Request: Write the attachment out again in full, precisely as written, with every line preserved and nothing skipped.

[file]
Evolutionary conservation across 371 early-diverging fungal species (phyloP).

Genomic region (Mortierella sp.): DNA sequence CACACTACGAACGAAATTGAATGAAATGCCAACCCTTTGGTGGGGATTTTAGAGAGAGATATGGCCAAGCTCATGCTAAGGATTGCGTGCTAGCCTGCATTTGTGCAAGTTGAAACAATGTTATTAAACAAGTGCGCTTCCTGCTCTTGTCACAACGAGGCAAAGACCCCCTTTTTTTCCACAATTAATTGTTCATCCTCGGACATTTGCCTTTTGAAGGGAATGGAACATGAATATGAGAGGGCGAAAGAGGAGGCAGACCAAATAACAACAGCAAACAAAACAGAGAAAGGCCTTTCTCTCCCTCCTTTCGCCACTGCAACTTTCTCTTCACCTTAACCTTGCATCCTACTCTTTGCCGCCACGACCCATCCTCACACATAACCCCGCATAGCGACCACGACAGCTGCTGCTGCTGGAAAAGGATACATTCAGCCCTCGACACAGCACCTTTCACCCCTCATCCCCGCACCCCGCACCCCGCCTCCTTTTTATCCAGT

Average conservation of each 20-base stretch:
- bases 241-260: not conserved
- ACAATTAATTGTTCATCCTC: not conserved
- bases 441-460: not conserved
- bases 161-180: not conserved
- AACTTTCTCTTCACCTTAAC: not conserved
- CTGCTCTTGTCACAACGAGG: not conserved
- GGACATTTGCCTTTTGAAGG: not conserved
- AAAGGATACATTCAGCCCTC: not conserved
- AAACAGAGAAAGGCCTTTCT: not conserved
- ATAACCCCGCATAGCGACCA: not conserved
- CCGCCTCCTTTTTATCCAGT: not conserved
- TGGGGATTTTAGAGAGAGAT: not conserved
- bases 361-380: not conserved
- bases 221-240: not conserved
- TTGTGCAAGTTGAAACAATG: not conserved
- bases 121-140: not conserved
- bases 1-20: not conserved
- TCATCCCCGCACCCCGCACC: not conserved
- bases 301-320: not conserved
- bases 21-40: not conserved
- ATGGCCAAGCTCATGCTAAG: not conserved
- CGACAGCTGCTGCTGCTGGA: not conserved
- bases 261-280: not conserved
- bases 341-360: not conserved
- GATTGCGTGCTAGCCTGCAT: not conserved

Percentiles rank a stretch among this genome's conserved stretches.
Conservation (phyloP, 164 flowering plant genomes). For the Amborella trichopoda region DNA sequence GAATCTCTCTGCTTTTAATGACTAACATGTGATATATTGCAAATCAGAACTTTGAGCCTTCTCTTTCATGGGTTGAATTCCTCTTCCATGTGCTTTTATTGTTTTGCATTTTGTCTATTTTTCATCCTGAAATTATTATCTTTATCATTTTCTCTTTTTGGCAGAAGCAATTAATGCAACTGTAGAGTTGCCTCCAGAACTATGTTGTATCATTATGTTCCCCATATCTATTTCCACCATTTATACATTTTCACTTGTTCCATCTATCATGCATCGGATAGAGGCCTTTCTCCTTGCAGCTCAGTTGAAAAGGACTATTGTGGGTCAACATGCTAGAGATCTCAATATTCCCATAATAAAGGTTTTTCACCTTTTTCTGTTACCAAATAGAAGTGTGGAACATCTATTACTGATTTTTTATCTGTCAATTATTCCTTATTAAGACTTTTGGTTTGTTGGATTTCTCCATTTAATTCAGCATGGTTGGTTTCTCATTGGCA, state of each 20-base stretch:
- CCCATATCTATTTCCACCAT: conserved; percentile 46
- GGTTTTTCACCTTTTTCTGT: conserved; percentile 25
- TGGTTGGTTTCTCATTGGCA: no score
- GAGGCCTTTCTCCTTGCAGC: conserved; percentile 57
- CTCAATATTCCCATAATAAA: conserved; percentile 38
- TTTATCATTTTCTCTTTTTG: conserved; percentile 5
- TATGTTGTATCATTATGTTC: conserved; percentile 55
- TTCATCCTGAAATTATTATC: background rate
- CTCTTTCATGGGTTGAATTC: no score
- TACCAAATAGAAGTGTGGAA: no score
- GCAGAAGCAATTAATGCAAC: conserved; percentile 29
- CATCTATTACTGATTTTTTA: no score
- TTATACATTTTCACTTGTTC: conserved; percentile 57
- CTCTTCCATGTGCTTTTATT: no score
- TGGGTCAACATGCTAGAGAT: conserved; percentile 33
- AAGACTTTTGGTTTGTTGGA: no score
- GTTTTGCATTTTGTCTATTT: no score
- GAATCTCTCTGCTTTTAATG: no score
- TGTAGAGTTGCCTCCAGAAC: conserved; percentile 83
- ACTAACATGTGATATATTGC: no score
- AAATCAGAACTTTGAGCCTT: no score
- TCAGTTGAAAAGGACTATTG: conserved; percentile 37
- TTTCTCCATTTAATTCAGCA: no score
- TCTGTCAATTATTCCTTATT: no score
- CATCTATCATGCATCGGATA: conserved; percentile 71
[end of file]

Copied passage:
Evolutionary conservation across 371 early-diverging fungal species (phyloP).

Genomic region (Mortierella sp.): DNA sequence CACACTACGAACGAAATTGAATGAAATGCCAACCCTTTGGTGGGGATTTTAGAGAGAGATATGGCCAAGCTCATGCTAAGGATTGCGTGCTAGCCTGCATTTGTGCAAGTTGAAACAATGTTATTAAACAAGTGCGCTTCCTGCTCTTGTCACAACGAGGCAAAGACCCCCTTTTTTTCCACAATTAATTGTTCATCCTCGGACATTTGCCTTTTGAAGGGAATGGAACATGAATATGAGAGGGCGAAAGAGGAGGCAGACCAAATAACAACAGCAAACAAAACAGAGAAAGGCCTTTCTCTCCCTCCTTTCGCCACTGCAACTTTCTCTTCACCTTAACCTTGCATCCTACTCTTTGCCGCCACGACCCATCCTCACACATAACCCCGCATAGCGACCACGACAGCTGCTGCTGCTGGAAAAGGATACATTCAGCCCTCGACACAGCACCTTTCACCCCTCATCCCCGCACCCCGCACCCCGCCTCCTTTTTATCCAGT

Average conservation of each 20-base stretch:
- bases 241-260: not conserved
- ACAATTAATTGTTCATCCTC: not conserved
- bases 441-460: not conserved
- bases 161-180: not conserved
- AACTTTCTCTTCACCTTAAC: not conserved
- CTGCTCTTGTCACAACGAGG: not conserved
- GGACATTTGCCTTTTGAAGG: not conserved
- AAAGGATACATTCAGCCCTC: not conserved
- AAACAGAGAAAGGCCTTTCT: not conserved
- ATAACCCCGCATAGCGACCA: not conserved
- CCGCCTCCTTTTTATCCAGT: not conserved
- TGGGGATTTTAGAGAGAGAT: not conserved
- bases 361-380: not conserved
- bases 221-240: not conserved
- TTGTGCAAGTTGAAACAATG: not conserved
- bases 121-140: not conserved
- bases 1-20: not conserved
- TCATCCCCGCACCCCGCACC: not conserved
- bases 301-320: not conserved
- bases 21-40: not conserved
- ATGGCCAAGCTCATGCTAAG: not conserved
- CGACAGCTGCTGCTGCTGGA: not conserved
- bases 261-280: not conserved
- bases 341-360: not conserved
- GATTGCGTGCTAGCCTGCAT: not conserved

Percentiles rank a stretch among this genome's conserved stretches.
Conservation (phyloP, 164 flowering plant genomes). For the Amborella trichopoda region DNA sequence GAATCTCTCTGCTTTTAATGACTAACATGTGATATATTGCAAATCAGAACTTTGAGCCTTCTCTTTCATGGGTTGAATTCCTCTTCCATGTGCTTTTATTGTTTTGCATTTTGTCTATTTTTCATCCTGAAATTATTATCTTTATCATTTTCTCTTTTTGGCAGAAGCAATTAATGCAACTGTAGAGTTGCCTCCAGAACTATGTTGTATCATTATGTTCCCCATATCTATTTCCACCATTTATACATTTTCACTTGTTCCATCTATCATGCATCGGATAGAGGCCTTTCTCCTTGCAGCTCAGTTGAAAAGGACTATTGTGGGTCAACATGCTAGAGATCTCAATATTCCCATAATAAAGGTTTTTCACCTTTTTCTGTTACCAAATAGAAGTGTGGAACATCTATTACTGATTTTTTATCTGTCAATTATTCCTTATTAAGACTTTTGGTTTGTTGGATTTCTCCATTTAATTCAGCATGGTTGGTTTCTCATTGGCA, state of each 20-base stretch:
- CCCATATCTATTTCCACCAT: conserved; percentile 46
- GGTTTTTCACCTTTTTCTGT: conserved; percentile 25
- TGGTTGGTTTCTCATTGGCA: no score
- GAGGCCTTTCTCCTTGCAGC: conserved; percentile 57
- CTCAATATTCCCATAATAAA: conserved; percentile 38
- TTTATCATTTTCTCTTTTTG: conserved; percentile 5
- TATGTTGTATCATTATGTTC: conserved; percentile 55
- TTCATCCTGAAATTATTATC: background rate
- CTCTTTCATGGGTTGAATTC: no score
- TACCAAATAGAAGTGTGGAA: no score
- GCAGAAGCAATTAATGCAAC: conserved; percentile 29
- CATCTATTACTGATTTTTTA: no score
- TTATACATTTTCACTTGTTC: conserved; percentile 57
- CTCTTCCATGTGCTTTTATT: no score
- TGGGTCAACATGCTAGAGAT: conserved; percentile 33
- AAGACTTTTGGTTTGTTGGA: no score
- GTTTTGCATTTTGTCTATTT: no score
- GAATCTCTCTGCTTTTAATG: no score
- TGTAGAGTTGCCTCCAGAAC: conserved; percentile 83
- ACTAACATGTGATATATTGC: no score
- AAATCAGAACTTTGAGCCTT: no score
- TCAGTTGAAAAGGACTATTG: conserved; percentile 37
- TTTCTCCATTTAATTCAGCA: no score
- TCTGTCAATTATTCCTTATT: no score
- CATCTATCATGCATCGGATA: conserved; percentile 71